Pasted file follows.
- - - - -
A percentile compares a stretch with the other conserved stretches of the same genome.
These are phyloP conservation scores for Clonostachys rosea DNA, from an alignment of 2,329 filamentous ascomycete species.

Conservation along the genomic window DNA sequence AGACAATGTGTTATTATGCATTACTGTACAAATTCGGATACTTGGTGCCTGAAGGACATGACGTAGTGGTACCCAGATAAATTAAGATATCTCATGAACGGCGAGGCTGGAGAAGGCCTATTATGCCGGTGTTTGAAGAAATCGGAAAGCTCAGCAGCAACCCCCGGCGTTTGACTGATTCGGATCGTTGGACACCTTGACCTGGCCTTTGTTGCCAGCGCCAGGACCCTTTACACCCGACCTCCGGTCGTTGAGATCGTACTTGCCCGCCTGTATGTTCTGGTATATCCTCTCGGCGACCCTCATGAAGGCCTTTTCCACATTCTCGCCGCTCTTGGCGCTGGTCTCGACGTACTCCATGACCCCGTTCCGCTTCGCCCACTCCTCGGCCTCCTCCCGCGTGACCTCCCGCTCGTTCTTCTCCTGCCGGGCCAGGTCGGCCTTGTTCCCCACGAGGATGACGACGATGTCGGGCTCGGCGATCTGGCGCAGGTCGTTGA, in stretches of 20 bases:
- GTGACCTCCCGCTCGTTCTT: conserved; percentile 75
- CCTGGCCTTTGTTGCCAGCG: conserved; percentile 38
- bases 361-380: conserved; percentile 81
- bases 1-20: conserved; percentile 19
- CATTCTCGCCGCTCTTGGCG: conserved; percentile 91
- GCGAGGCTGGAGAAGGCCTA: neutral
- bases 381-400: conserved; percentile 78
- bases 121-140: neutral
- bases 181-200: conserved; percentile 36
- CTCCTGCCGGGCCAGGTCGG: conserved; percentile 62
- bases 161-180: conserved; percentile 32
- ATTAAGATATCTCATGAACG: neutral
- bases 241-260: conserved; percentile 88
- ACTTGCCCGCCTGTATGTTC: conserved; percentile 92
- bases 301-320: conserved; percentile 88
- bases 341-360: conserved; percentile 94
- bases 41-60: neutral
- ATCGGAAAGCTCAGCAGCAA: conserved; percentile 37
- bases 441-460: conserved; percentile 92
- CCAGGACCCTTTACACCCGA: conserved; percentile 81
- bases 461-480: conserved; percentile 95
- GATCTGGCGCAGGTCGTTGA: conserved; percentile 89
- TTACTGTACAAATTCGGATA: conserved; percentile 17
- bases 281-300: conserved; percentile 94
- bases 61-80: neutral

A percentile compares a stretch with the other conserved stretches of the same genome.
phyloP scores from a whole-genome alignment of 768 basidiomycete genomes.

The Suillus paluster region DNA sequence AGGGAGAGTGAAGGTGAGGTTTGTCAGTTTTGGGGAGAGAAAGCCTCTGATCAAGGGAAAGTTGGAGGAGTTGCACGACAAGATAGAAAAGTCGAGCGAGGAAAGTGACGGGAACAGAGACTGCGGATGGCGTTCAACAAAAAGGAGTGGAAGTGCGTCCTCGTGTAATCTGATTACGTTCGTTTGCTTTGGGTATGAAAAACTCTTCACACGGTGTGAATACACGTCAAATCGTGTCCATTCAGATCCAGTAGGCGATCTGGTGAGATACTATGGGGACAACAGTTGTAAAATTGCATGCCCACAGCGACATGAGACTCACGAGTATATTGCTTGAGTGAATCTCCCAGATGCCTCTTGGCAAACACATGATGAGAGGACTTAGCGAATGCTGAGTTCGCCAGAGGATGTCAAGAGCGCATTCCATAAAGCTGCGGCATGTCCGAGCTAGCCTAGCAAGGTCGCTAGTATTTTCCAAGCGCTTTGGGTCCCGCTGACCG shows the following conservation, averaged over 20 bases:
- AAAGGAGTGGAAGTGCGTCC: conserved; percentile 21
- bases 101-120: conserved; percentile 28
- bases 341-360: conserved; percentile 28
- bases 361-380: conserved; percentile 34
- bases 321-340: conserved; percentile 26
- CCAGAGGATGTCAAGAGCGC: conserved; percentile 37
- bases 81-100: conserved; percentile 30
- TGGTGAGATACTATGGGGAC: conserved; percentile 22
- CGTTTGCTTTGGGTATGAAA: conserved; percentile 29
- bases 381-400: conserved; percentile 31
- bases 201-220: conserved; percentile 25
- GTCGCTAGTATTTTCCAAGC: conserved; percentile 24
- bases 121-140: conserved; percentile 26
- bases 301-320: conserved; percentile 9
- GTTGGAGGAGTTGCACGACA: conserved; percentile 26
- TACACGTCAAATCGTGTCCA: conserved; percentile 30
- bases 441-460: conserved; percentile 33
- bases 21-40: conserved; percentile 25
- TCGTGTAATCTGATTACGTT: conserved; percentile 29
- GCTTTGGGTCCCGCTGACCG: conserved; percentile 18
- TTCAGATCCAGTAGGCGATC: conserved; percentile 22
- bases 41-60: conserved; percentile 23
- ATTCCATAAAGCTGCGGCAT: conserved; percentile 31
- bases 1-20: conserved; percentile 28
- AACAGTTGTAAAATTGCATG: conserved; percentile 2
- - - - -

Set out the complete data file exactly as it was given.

A percentile compares a stretch with the other conserved stretches of the same genome.
These are phyloP conservation scores for Clonostachys rosea DNA, from an alignment of 2,329 filamentous ascomycete species.

Conservation along the genomic window DNA sequence AGACAATGTGTTATTATGCATTACTGTACAAATTCGGATACTTGGTGCCTGAAGGACATGACGTAGTGGTACCCAGATAAATTAAGATATCTCATGAACGGCGAGGCTGGAGAAGGCCTATTATGCCGGTGTTTGAAGAAATCGGAAAGCTCAGCAGCAACCCCCGGCGTTTGACTGATTCGGATCGTTGGACACCTTGACCTGGCCTTTGTTGCCAGCGCCAGGACCCTTTACACCCGACCTCCGGTCGTTGAGATCGTACTTGCCCGCCTGTATGTTCTGGTATATCCTCTCGGCGACCCTCATGAAGGCCTTTTCCACATTCTCGCCGCTCTTGGCGCTGGTCTCGACGTACTCCATGACCCCGTTCCGCTTCGCCCACTCCTCGGCCTCCTCCCGCGTGACCTCCCGCTCGTTCTTCTCCTGCCGGGCCAGGTCGGCCTTGTTCCCCACGAGGATGACGACGATGTCGGGCTCGGCGATCTGGCGCAGGTCGTTGA, in stretches of 20 bases:
- GTGACCTCCCGCTCGTTCTT: conserved; percentile 75
- CCTGGCCTTTGTTGCCAGCG: conserved; percentile 38
- bases 361-380: conserved; percentile 81
- bases 1-20: conserved; percentile 19
- CATTCTCGCCGCTCTTGGCG: conserved; percentile 91
- GCGAGGCTGGAGAAGGCCTA: neutral
- bases 381-400: conserved; percentile 78
- bases 121-140: neutral
- bases 181-200: conserved; percentile 36
- CTCCTGCCGGGCCAGGTCGG: conserved; percentile 62
- bases 161-180: conserved; percentile 32
- ATTAAGATATCTCATGAACG: neutral
- bases 241-260: conserved; percentile 88
- ACTTGCCCGCCTGTATGTTC: conserved; percentile 92
- bases 301-320: conserved; percentile 88
- bases 341-360: conserved; percentile 94
- bases 41-60: neutral
- ATCGGAAAGCTCAGCAGCAA: conserved; percentile 37
- bases 441-460: conserved; percentile 92
- CCAGGACCCTTTACACCCGA: conserved; percentile 81
- bases 461-480: conserved; percentile 95
- GATCTGGCGCAGGTCGTTGA: conserved; percentile 89
- TTACTGTACAAATTCGGATA: conserved; percentile 17
- bases 281-300: conserved; percentile 94
- bases 61-80: neutral

A percentile compares a stretch with the other conserved stretches of the same genome.
phyloP scores from a whole-genome alignment of 768 basidiomycete genomes.

The Suillus paluster region DNA sequence AGGGAGAGTGAAGGTGAGGTTTGTCAGTTTTGGGGAGAGAAAGCCTCTGATCAAGGGAAAGTTGGAGGAGTTGCACGACAAGATAGAAAAGTCGAGCGAGGAAAGTGACGGGAACAGAGACTGCGGATGGCGTTCAACAAAAAGGAGTGGAAGTGCGTCCTCGTGTAATCTGATTACGTTCGTTTGCTTTGGGTATGAAAAACTCTTCACACGGTGTGAATACACGTCAAATCGTGTCCATTCAGATCCAGTAGGCGATCTGGTGAGATACTATGGGGACAACAGTTGTAAAATTGCATGCCCACAGCGACATGAGACTCACGAGTATATTGCTTGAGTGAATCTCCCAGATGCCTCTTGGCAAACACATGATGAGAGGACTTAGCGAATGCTGAGTTCGCCAGAGGATGTCAAGAGCGCATTCCATAAAGCTGCGGCATGTCCGAGCTAGCCTAGCAAGGTCGCTAGTATTTTCCAAGCGCTTTGGGTCCCGCTGACCG shows the following conservation, averaged over 20 bases:
- AAAGGAGTGGAAGTGCGTCC: conserved; percentile 21
- bases 101-120: conserved; percentile 28
- bases 341-360: conserved; percentile 28
- bases 361-380: conserved; percentile 34
- bases 321-340: conserved; percentile 26
- CCAGAGGATGTCAAGAGCGC: conserved; percentile 37
- bases 81-100: conserved; percentile 30
- TGGTGAGATACTATGGGGAC: conserved; percentile 22
- CGTTTGCTTTGGGTATGAAA: conserved; percentile 29
- bases 381-400: conserved; percentile 31
- bases 201-220: conserved; percentile 25
- GTCGCTAGTATTTTCCAAGC: conserved; percentile 24
- bases 121-140: conserved; percentile 26
- bases 301-320: conserved; percentile 9
- GTTGGAGGAGTTGCACGACA: conserved; percentile 26
- TACACGTCAAATCGTGTCCA: conserved; percentile 30
- bases 441-460: conserved; percentile 33
- bases 21-40: conserved; percentile 25
- TCGTGTAATCTGATTACGTT: conserved; percentile 29
- GCTTTGGGTCCCGCTGACCG: conserved; percentile 18
- TTCAGATCCAGTAGGCGATC: conserved; percentile 22
- bases 41-60: conserved; percentile 23
- ATTCCATAAAGCTGCGGCAT: conserved; percentile 31
- bases 1-20: conserved; percentile 28
- AACAGTTGTAAAATTGCATG: conserved; percentile 2